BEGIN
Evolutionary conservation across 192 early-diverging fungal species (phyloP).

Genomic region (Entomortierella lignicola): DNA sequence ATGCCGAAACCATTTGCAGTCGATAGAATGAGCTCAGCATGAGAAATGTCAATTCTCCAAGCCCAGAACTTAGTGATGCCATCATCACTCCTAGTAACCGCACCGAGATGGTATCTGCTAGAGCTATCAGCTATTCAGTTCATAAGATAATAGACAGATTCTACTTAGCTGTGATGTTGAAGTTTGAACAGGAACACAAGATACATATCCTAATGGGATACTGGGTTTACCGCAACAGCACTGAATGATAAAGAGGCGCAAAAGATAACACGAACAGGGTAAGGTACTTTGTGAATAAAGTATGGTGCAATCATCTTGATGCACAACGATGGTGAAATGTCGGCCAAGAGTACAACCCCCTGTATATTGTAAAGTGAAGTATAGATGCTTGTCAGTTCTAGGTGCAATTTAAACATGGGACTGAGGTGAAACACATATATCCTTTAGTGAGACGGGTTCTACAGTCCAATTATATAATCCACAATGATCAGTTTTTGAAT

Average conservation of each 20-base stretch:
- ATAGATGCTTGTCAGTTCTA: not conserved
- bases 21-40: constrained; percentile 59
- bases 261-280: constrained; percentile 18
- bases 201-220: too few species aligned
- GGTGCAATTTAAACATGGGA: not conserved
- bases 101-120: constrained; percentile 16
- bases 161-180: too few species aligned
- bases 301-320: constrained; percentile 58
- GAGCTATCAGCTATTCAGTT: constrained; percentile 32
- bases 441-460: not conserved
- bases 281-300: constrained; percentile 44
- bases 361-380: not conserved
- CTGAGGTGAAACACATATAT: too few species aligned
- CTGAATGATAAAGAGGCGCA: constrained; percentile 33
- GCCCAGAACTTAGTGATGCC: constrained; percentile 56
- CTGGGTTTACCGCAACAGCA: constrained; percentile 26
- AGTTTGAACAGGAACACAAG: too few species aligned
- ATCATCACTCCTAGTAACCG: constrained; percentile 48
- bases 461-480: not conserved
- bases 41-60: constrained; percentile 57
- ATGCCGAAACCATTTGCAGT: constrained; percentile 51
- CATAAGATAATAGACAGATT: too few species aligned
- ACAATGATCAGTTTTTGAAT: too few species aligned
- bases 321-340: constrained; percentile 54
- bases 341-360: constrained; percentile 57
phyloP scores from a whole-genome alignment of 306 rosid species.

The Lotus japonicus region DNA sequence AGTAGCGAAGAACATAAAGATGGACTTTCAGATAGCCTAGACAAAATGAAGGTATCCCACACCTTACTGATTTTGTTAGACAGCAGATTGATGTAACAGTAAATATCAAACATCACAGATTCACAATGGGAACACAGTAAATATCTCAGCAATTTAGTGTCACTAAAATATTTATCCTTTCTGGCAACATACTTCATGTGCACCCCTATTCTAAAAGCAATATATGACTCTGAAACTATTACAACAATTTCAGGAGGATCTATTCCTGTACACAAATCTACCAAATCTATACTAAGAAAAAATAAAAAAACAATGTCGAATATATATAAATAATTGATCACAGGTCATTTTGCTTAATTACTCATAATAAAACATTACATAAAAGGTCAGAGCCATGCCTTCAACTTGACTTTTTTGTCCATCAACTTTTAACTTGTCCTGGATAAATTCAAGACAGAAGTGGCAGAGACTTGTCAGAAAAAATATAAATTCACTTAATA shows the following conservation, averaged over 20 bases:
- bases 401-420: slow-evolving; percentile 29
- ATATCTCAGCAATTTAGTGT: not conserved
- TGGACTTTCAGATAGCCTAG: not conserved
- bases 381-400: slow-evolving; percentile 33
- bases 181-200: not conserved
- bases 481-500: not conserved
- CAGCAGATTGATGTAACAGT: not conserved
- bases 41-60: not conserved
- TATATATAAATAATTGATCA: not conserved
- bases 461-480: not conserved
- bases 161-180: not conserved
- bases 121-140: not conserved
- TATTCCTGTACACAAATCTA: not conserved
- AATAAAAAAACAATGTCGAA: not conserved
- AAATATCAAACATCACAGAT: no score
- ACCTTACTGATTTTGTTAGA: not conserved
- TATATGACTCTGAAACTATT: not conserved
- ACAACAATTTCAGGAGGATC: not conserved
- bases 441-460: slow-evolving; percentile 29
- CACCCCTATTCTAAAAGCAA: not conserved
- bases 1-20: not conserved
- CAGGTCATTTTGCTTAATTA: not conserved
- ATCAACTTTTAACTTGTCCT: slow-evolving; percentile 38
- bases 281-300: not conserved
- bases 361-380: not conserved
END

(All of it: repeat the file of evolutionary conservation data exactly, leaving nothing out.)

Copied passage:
Evolutionary conservation across 192 early-diverging fungal species (phyloP).

Genomic region (Entomortierella lignicola): DNA sequence ATGCCGAAACCATTTGCAGTCGATAGAATGAGCTCAGCATGAGAAATGTCAATTCTCCAAGCCCAGAACTTAGTGATGCCATCATCACTCCTAGTAACCGCACCGAGATGGTATCTGCTAGAGCTATCAGCTATTCAGTTCATAAGATAATAGACAGATTCTACTTAGCTGTGATGTTGAAGTTTGAACAGGAACACAAGATACATATCCTAATGGGATACTGGGTTTACCGCAACAGCACTGAATGATAAAGAGGCGCAAAAGATAACACGAACAGGGTAAGGTACTTTGTGAATAAAGTATGGTGCAATCATCTTGATGCACAACGATGGTGAAATGTCGGCCAAGAGTACAACCCCCTGTATATTGTAAAGTGAAGTATAGATGCTTGTCAGTTCTAGGTGCAATTTAAACATGGGACTGAGGTGAAACACATATATCCTTTAGTGAGACGGGTTCTACAGTCCAATTATATAATCCACAATGATCAGTTTTTGAAT

Average conservation of each 20-base stretch:
- ATAGATGCTTGTCAGTTCTA: not conserved
- bases 21-40: constrained; percentile 59
- bases 261-280: constrained; percentile 18
- bases 201-220: too few species aligned
- GGTGCAATTTAAACATGGGA: not conserved
- bases 101-120: constrained; percentile 16
- bases 161-180: too few species aligned
- bases 301-320: constrained; percentile 58
- GAGCTATCAGCTATTCAGTT: constrained; percentile 32
- bases 441-460: not conserved
- bases 281-300: constrained; percentile 44
- bases 361-380: not conserved
- CTGAGGTGAAACACATATAT: too few species aligned
- CTGAATGATAAAGAGGCGCA: constrained; percentile 33
- GCCCAGAACTTAGTGATGCC: constrained; percentile 56
- CTGGGTTTACCGCAACAGCA: constrained; percentile 26
- AGTTTGAACAGGAACACAAG: too few species aligned
- ATCATCACTCCTAGTAACCG: constrained; percentile 48
- bases 461-480: not conserved
- bases 41-60: constrained; percentile 57
- ATGCCGAAACCATTTGCAGT: constrained; percentile 51
- CATAAGATAATAGACAGATT: too few species aligned
- ACAATGATCAGTTTTTGAAT: too few species aligned
- bases 321-340: constrained; percentile 54
- bases 341-360: constrained; percentile 57
phyloP scores from a whole-genome alignment of 306 rosid species.

The Lotus japonicus region DNA sequence AGTAGCGAAGAACATAAAGATGGACTTTCAGATAGCCTAGACAAAATGAAGGTATCCCACACCTTACTGATTTTGTTAGACAGCAGATTGATGTAACAGTAAATATCAAACATCACAGATTCACAATGGGAACACAGTAAATATCTCAGCAATTTAGTGTCACTAAAATATTTATCCTTTCTGGCAACATACTTCATGTGCACCCCTATTCTAAAAGCAATATATGACTCTGAAACTATTACAACAATTTCAGGAGGATCTATTCCTGTACACAAATCTACCAAATCTATACTAAGAAAAAATAAAAAAACAATGTCGAATATATATAAATAATTGATCACAGGTCATTTTGCTTAATTACTCATAATAAAACATTACATAAAAGGTCAGAGCCATGCCTTCAACTTGACTTTTTTGTCCATCAACTTTTAACTTGTCCTGGATAAATTCAAGACAGAAGTGGCAGAGACTTGTCAGAAAAAATATAAATTCACTTAATA shows the following conservation, averaged over 20 bases:
- bases 401-420: slow-evolving; percentile 29
- ATATCTCAGCAATTTAGTGT: not conserved
- TGGACTTTCAGATAGCCTAG: not conserved
- bases 381-400: slow-evolving; percentile 33
- bases 181-200: not conserved
- bases 481-500: not conserved
- CAGCAGATTGATGTAACAGT: not conserved
- bases 41-60: not conserved
- TATATATAAATAATTGATCA: not conserved
- bases 461-480: not conserved
- bases 161-180: not conserved
- bases 121-140: not conserved
- TATTCCTGTACACAAATCTA: not conserved
- AATAAAAAAACAATGTCGAA: not conserved
- AAATATCAAACATCACAGAT: no score
- ACCTTACTGATTTTGTTAGA: not conserved
- TATATGACTCTGAAACTATT: not conserved
- ACAACAATTTCAGGAGGATC: not conserved
- bases 441-460: slow-evolving; percentile 29
- CACCCCTATTCTAAAAGCAA: not conserved
- bases 1-20: not conserved
- CAGGTCATTTTGCTTAATTA: not conserved
- ATCAACTTTTAACTTGTCCT: slow-evolving; percentile 38
- bases 281-300: not conserved
- bases 361-380: not conserved